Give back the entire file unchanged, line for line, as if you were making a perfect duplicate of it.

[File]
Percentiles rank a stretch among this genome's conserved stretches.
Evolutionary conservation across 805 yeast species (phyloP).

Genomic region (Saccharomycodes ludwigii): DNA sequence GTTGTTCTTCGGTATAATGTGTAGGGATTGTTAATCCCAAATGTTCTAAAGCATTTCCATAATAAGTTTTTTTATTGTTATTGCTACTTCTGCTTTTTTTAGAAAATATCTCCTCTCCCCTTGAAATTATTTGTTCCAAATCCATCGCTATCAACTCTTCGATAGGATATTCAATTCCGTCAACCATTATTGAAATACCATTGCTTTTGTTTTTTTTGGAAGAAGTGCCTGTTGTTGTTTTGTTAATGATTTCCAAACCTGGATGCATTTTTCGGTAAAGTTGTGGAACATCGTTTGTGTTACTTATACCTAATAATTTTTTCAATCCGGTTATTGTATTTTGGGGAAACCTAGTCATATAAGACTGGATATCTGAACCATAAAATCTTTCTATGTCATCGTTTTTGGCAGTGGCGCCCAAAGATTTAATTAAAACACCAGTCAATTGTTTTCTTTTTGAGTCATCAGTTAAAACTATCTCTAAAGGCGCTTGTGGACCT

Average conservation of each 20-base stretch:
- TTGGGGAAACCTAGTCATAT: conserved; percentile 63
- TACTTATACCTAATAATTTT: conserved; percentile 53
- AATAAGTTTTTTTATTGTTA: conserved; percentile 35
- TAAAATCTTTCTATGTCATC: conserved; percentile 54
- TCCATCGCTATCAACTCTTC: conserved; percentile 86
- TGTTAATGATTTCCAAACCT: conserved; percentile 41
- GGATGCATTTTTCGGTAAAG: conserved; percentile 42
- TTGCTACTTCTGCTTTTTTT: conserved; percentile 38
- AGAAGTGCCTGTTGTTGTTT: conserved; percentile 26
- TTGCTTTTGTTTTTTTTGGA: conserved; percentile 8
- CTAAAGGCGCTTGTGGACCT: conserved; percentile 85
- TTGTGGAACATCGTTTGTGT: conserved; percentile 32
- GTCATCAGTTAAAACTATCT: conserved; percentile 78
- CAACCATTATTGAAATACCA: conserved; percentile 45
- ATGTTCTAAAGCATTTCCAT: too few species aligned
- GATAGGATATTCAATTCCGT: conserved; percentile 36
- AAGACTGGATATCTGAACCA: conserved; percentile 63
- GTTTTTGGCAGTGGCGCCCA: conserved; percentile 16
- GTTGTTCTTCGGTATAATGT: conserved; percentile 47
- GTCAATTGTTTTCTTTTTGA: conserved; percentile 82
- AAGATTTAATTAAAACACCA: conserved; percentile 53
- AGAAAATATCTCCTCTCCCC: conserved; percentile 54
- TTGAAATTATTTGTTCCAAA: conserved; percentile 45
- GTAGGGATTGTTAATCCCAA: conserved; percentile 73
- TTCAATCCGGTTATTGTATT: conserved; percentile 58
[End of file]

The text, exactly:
Percentiles rank a stretch among this genome's conserved stretches.
Evolutionary conservation across 805 yeast species (phyloP).

Genomic region (Saccharomycodes ludwigii): DNA sequence GTTGTTCTTCGGTATAATGTGTAGGGATTGTTAATCCCAAATGTTCTAAAGCATTTCCATAATAAGTTTTTTTATTGTTATTGCTACTTCTGCTTTTTTTAGAAAATATCTCCTCTCCCCTTGAAATTATTTGTTCCAAATCCATCGCTATCAACTCTTCGATAGGATATTCAATTCCGTCAACCATTATTGAAATACCATTGCTTTTGTTTTTTTTGGAAGAAGTGCCTGTTGTTGTTTTGTTAATGATTTCCAAACCTGGATGCATTTTTCGGTAAAGTTGTGGAACATCGTTTGTGTTACTTATACCTAATAATTTTTTCAATCCGGTTATTGTATTTTGGGGAAACCTAGTCATATAAGACTGGATATCTGAACCATAAAATCTTTCTATGTCATCGTTTTTGGCAGTGGCGCCCAAAGATTTAATTAAAACACCAGTCAATTGTTTTCTTTTTGAGTCATCAGTTAAAACTATCTCTAAAGGCGCTTGTGGACCT

Average conservation of each 20-base stretch:
- TTGGGGAAACCTAGTCATAT: conserved; percentile 63
- TACTTATACCTAATAATTTT: conserved; percentile 53
- AATAAGTTTTTTTATTGTTA: conserved; percentile 35
- TAAAATCTTTCTATGTCATC: conserved; percentile 54
- TCCATCGCTATCAACTCTTC: conserved; percentile 86
- TGTTAATGATTTCCAAACCT: conserved; percentile 41
- GGATGCATTTTTCGGTAAAG: conserved; percentile 42
- TTGCTACTTCTGCTTTTTTT: conserved; percentile 38
- AGAAGTGCCTGTTGTTGTTT: conserved; percentile 26
- TTGCTTTTGTTTTTTTTGGA: conserved; percentile 8
- CTAAAGGCGCTTGTGGACCT: conserved; percentile 85
- TTGTGGAACATCGTTTGTGT: conserved; percentile 32
- GTCATCAGTTAAAACTATCT: conserved; percentile 78
- CAACCATTATTGAAATACCA: conserved; percentile 45
- ATGTTCTAAAGCATTTCCAT: too few species aligned
- GATAGGATATTCAATTCCGT: conserved; percentile 36
- AAGACTGGATATCTGAACCA: conserved; percentile 63
- GTTTTTGGCAGTGGCGCCCA: conserved; percentile 16
- GTTGTTCTTCGGTATAATGT: conserved; percentile 47
- GTCAATTGTTTTCTTTTTGA: conserved; percentile 82
- AAGATTTAATTAAAACACCA: conserved; percentile 53
- AGAAAATATCTCCTCTCCCC: conserved; percentile 54
- TTGAAATTATTTGTTCCAAA: conserved; percentile 45
- GTAGGGATTGTTAATCCCAA: conserved; percentile 73
- TTCAATCCGGTTATTGTATT: conserved; percentile 58